The lens 9 and the constituent elements of the optical system 10 are corrected to transmit without any troublesome aberration a light beam of which the spectrum occupies a wavelength range of the order of 20 nm. The light beam 1 must be quasi-monochromatic, which implies the use of a filter liable to introducing aberrations, being critical to use and securing an efficiency much smaller than 1. Besides conventional sources, there are coherent sources by which it is possible on the one hand to obtain better images and, on the other hand, to utilise all the luminous power. One such coherent source may be a laser selected to obtain the best sensitivity of impression, allowing for the sensitivity curve of the resin in dependence upon the wavelenght, and compatible with the optical elements used. However, unless precautions are taken, this promotes the appearance of troublesome stationary interference figures which have to be eliminated.
The use of a coherent source avoids the need to use a filter and, hence, the disadvantages which this involves. On the other hand, a laser can emit a parallel beam with minimal divergence of less than one milliradian. All this energy collected by a lens can therefore be focussed with precision. The exposure times may therefore be greatly reduced. In one typical embodiment, the use of a mercury vapour lamp leads to an exposure time of around 3 seconds whereas the use of a laser leads to an exposure time of the order of 50 ms.
One consequence of the spatial coherence of the radiation may be deduced from FIG. 2 which shows the image of a point obtained through a lens in two cases: in case (a) the illuminating beam is coherent; in case (b) the beam is incoherent.
It is assumed that the intensity of exposure is comprised within two limits Im and IM in the two cases. It can be seen from this figure that the diameter of the central spot of the diffraction pattern is much smaller with coherent radiation (1) than with incoherent radiation (1'). The oscillations situated on either side of the central spot in the case of the coherent radiation are negligible on condition that their level is below the threshold Im, below which the resin is not printed for a given exposure time. From this, it follows that the resolution is considerably improved by the use of a laser as the light source.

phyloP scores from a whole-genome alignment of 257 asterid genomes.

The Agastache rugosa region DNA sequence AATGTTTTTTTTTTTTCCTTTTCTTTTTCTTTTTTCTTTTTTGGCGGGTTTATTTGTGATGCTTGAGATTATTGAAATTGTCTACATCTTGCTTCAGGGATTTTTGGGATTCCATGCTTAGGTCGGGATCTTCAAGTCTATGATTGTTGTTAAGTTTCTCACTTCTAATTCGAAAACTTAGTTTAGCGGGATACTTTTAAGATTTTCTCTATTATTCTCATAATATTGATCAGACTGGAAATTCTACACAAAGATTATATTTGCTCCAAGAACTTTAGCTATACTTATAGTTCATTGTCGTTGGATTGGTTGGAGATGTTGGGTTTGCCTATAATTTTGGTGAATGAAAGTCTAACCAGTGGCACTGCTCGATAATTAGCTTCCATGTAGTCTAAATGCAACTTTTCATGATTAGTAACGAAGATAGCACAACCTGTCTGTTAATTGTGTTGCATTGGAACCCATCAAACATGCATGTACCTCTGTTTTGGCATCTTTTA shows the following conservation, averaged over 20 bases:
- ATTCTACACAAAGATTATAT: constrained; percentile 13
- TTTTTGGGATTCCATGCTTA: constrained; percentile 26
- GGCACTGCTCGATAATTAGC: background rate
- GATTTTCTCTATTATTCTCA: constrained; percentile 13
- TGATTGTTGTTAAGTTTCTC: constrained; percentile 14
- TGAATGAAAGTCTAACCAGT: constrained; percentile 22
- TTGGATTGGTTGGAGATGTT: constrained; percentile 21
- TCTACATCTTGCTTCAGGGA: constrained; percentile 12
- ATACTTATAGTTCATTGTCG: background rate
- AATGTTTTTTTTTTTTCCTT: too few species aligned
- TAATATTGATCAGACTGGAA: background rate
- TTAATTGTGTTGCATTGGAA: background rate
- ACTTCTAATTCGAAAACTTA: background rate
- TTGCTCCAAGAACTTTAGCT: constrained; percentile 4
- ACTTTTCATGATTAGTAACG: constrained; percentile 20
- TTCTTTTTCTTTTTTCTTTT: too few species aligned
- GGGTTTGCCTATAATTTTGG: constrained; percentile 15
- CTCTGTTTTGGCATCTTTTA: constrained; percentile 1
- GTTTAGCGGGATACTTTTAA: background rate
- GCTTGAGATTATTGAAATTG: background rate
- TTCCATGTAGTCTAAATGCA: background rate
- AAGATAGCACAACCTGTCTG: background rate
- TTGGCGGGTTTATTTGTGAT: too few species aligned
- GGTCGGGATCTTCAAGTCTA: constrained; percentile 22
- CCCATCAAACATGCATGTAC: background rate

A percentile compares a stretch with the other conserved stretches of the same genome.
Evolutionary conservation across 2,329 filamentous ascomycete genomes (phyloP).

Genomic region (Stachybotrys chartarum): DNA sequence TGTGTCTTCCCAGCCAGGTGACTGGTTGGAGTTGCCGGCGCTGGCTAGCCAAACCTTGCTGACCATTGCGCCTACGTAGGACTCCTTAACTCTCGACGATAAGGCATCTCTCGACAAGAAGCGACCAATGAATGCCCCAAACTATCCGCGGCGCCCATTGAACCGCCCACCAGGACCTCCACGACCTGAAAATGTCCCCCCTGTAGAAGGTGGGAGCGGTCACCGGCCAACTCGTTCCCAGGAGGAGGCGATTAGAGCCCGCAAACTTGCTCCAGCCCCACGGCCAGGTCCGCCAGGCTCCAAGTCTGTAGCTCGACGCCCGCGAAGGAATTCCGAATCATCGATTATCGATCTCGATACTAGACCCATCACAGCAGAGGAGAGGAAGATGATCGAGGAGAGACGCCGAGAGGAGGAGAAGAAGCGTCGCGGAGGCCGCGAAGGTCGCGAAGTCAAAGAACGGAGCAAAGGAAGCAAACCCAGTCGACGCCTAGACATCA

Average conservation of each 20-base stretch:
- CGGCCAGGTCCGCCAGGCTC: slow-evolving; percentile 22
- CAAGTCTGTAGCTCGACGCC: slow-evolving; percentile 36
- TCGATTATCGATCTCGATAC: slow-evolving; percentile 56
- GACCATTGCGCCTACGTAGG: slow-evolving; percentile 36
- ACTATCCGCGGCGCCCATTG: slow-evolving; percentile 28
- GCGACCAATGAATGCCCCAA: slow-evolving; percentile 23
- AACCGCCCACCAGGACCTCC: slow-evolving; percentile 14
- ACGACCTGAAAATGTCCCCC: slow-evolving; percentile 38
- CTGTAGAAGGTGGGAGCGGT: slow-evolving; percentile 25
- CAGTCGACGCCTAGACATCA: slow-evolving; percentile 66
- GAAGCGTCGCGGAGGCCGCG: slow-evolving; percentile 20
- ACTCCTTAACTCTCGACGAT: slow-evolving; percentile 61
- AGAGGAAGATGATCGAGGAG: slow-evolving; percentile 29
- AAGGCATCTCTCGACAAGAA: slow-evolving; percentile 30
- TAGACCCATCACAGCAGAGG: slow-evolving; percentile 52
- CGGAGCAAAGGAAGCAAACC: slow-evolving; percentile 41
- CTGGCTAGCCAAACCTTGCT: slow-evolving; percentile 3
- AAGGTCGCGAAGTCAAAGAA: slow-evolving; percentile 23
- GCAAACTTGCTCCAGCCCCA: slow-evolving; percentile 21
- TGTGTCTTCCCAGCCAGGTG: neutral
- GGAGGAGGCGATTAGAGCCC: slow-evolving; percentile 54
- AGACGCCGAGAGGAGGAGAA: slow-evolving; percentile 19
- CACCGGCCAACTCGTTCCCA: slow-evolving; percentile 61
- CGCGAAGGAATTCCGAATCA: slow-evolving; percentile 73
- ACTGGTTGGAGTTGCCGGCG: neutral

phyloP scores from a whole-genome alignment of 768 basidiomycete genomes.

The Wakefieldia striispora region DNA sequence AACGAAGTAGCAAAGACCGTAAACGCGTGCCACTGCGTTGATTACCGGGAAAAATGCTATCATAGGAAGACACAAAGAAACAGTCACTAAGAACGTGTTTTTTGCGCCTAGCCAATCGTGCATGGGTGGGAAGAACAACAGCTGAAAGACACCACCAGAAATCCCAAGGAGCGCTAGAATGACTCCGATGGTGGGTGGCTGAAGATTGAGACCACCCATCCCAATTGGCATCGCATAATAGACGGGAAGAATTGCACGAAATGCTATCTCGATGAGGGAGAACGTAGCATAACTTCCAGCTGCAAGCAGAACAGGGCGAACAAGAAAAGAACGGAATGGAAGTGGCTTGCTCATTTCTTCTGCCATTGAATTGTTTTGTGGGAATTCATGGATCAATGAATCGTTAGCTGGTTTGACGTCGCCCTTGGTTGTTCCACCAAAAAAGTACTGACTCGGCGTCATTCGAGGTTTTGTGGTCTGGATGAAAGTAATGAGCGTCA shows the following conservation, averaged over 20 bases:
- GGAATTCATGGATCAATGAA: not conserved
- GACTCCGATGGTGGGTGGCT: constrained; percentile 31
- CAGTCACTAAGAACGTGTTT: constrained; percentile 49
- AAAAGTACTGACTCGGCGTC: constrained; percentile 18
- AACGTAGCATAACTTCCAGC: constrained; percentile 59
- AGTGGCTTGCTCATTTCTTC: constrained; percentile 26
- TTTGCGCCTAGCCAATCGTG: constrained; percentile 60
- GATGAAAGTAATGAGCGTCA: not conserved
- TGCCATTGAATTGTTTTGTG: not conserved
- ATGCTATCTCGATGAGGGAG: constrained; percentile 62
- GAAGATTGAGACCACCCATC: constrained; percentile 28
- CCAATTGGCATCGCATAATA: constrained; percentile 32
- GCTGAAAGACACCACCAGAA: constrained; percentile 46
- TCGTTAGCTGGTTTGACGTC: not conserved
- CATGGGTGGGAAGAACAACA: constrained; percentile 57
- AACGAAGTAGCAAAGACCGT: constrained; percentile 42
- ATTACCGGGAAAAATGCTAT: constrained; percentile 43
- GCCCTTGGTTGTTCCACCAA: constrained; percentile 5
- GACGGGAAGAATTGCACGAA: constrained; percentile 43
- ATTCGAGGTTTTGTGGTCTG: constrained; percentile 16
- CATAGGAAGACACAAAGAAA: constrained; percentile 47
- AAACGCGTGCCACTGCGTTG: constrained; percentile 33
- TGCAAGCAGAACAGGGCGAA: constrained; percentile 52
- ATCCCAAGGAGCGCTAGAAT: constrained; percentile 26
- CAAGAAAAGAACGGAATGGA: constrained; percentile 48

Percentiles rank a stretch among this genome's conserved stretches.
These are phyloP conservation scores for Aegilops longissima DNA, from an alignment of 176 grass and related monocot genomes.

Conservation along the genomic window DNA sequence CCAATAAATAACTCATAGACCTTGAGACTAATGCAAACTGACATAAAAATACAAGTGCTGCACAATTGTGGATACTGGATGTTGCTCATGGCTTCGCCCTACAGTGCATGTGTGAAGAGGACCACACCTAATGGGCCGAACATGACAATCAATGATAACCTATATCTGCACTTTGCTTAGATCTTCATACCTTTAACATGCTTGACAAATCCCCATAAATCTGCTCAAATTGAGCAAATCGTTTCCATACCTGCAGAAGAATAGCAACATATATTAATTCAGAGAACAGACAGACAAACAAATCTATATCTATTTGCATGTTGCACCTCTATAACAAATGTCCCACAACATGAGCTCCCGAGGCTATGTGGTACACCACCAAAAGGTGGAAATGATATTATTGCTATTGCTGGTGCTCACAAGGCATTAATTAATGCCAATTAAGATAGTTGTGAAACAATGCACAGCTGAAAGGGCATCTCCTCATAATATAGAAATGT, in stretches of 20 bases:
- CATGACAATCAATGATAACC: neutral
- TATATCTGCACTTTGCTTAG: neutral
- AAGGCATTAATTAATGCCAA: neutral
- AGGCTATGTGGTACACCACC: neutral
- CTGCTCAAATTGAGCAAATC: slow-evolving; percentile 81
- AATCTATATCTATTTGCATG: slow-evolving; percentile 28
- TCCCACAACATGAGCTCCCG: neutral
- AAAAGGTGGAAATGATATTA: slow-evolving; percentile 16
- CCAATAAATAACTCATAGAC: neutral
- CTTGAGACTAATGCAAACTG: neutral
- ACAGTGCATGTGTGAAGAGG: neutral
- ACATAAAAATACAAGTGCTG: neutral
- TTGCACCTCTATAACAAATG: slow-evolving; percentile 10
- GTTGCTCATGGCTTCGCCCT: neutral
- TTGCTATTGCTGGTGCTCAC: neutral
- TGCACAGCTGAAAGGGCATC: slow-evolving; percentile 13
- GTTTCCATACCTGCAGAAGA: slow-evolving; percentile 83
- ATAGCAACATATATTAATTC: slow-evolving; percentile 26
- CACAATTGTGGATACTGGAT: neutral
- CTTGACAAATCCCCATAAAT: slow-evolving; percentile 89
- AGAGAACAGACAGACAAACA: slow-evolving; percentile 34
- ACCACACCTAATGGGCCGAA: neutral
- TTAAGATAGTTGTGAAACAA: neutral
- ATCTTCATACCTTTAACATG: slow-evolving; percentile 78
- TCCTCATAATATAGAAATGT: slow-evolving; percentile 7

FIG. 3 shows one embodiment of a direct photorepeater according to the invention. The same reference numerals as in FIG. 1 have been used for the elements common to the two Figures. A laser source 20 continuously delivers a beam 24 having minimal divergence. For the convenience of the arrangement, the beam is transmitted by an assembly of mirrors 21, 22, 23 to a shutter 25 followed by a convergent lens 35, an optical modulation means 27 and a light condenser 28. The transfer lens 9 is mainly formed by an objective lens appropriate to the required scale which projects the light onto the desired zone 29 of a semiconductor substrate 4, for example silicon, coated with a layer 5 of photosensitive resin.
The role of the shutter is to enable the object 2 to be illuminated with a predetermined amount of luminous energy. The shutter closes when the exposure energy has reached the value for which an image is produced on the resin. The following mode of operation is described by way of example: a photodetector 30 is arranged in the path of the light beam to collect a constant fraction of the luminous intensity impinging on the object. The exit of the photodetector is connected to an integrator 31 which delivers an electrical signal increasing with the quantity of luminous energy from the opening of the shutter. The integrated electrical signal is applied to a control device 11 for the shutter 25. The control device contains a threshold comparator to which the integrated electrical signal is applied along with the value of the threshold issuing from a command unit 32. The control device 11 causes the shutter to close when the release threshold is reached. In addition, the unit 32 delivers a signal by which the integrator is reset to zero between two successive exposures.